5-6 YEARS OLD You don’t have to mollycoddle your sensitive child. Instead, help him cope better with these tips.
If your preschooler cries at the drop of a hat, he may be highly sensitive. DR RICHARD C. WOOLFSON offers strategies to manage your kid without mollycoddling him.
It’s amazing how some children cope easily with the rough-and-tumble of life, immune to teasing from others, resistant to upsets, and able to maintain a high level of self-conﬁdence even in the face of minor failures.
Others, however, are highly sensitive and seem to crumble emotionally the minute something goes wrong. If your six-year-old is like that, consider the following suggestions:
Learn from experience
Encourage your child to think about previous incidents which have upset him and suggest other ways he could have responded.
For instance, instead of crying because another kid made a rude remark about his running ability, he could simply say: “I think I run well.”
Listen without ridicule
You are probably fed up hearing once again that, for example, he is afraid of going to the party. Resist any temptation to ridicule him, no matter how trivial his reaction might appear.
Instead, listen and then offer an alternative way that he could manage the experience without being so sensitive.
Give him tasks to do
A highly sensitive child often has less control over his life, and frequently has little personal responsibility.
Strengthen your child emotionally by giving him small tasks around the house, such as tidying the newspapers or putting his dishes in the sink after a meal. That makes him feel better about himself.
Emphasise his strengths
Your preschooler worries so much about what he thinks he can’t do, that he forgets all the things he can do.
So, point out all his good points. For instance, he has a lovely nature, he has a gentle singing voice, he is kind to others, and so on. That takes his attention away from his perceived weaknesses.
Encourage positive thinking
Your child’s sensitivity makes him think negatively. For instance, when he faces a new challenge, he expects to fail.
Encourage him to have positive thoughts, by saying to himself, for example, “I can cope with this” or “The other children will like me.”
Make him feel special
There is no greater antidote than making your child feel loved, valued and special. He is much less affected by the upsets of everyday life when he knows that you think he is fantastic.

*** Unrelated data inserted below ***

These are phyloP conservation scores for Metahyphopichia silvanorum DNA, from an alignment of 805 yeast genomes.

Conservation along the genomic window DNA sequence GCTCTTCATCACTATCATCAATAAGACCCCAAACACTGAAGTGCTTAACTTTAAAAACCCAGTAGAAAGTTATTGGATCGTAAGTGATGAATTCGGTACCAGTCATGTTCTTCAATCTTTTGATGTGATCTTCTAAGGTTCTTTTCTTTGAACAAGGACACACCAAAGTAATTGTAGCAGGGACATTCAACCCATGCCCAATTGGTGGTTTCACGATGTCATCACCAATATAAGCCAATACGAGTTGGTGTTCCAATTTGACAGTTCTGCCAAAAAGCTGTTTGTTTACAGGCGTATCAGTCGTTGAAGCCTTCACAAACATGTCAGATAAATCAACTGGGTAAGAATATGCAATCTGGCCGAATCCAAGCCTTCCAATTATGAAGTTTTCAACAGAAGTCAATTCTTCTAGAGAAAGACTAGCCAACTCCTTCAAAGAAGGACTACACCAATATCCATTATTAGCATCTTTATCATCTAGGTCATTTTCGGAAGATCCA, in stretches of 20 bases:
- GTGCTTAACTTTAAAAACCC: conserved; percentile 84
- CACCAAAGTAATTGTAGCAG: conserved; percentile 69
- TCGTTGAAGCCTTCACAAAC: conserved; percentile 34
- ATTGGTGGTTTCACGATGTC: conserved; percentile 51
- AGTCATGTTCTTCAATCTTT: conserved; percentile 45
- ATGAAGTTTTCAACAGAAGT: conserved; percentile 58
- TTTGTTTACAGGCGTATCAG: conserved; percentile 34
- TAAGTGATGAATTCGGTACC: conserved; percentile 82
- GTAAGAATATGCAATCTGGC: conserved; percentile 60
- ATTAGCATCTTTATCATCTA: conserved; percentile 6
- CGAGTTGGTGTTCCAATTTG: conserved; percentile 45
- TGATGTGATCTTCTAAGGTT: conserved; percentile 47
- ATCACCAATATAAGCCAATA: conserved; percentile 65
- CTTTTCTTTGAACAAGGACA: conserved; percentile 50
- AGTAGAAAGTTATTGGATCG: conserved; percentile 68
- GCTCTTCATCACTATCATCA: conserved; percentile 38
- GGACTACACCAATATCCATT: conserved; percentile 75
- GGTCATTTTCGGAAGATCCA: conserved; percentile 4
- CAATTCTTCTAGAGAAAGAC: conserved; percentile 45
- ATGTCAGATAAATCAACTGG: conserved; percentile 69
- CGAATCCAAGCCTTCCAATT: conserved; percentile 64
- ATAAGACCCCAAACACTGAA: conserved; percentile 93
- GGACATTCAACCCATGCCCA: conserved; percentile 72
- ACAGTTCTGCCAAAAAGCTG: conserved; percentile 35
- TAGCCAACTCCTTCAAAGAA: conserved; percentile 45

Your belief in your child increases his self-belief, which in turn reduces his sensitivity.
Explain the effect of his behaviour
Explain to your child that people may take him less seriously because he is so sensitive. Tell him the story of The Boy Who Cried Wolf, emphasising the similarity between his behaviour and the that of the boy in the story. Your message will get through to him eventually.
Encourage his resilience
Ask him to make an effort to hold back his tears, no matter how stressed he feels. Point out that if he cries less, people will know that his tears are a sign of genuine distress and are not just an attempt to gain attention.
Even if he makes strong claims that his tears are real and necessary, just repeat that you want him to react less sensitively.
By now, you probably know the typical situations that trigger his sensitivity, for instance, losing in a game with his peers.
Talk to him in advance, help him to prepare emotionally for what lies ahead, and then praise him when he copes more robustly.
Consider your response
Think about your own behaviour when he is highly sensitive. Do you get annoyed with him? Do you tense up and go to soothe him? Do you quickly run over to him?
If you over-react in any of these ways, you might reinforce the very behaviour you want to stop. Try to give a less intense response.
Your child’s sensitivity makes him think negatively. For instance, when he faces a new challenge, he expects to fail. Encourage him to have positive thoughts instead.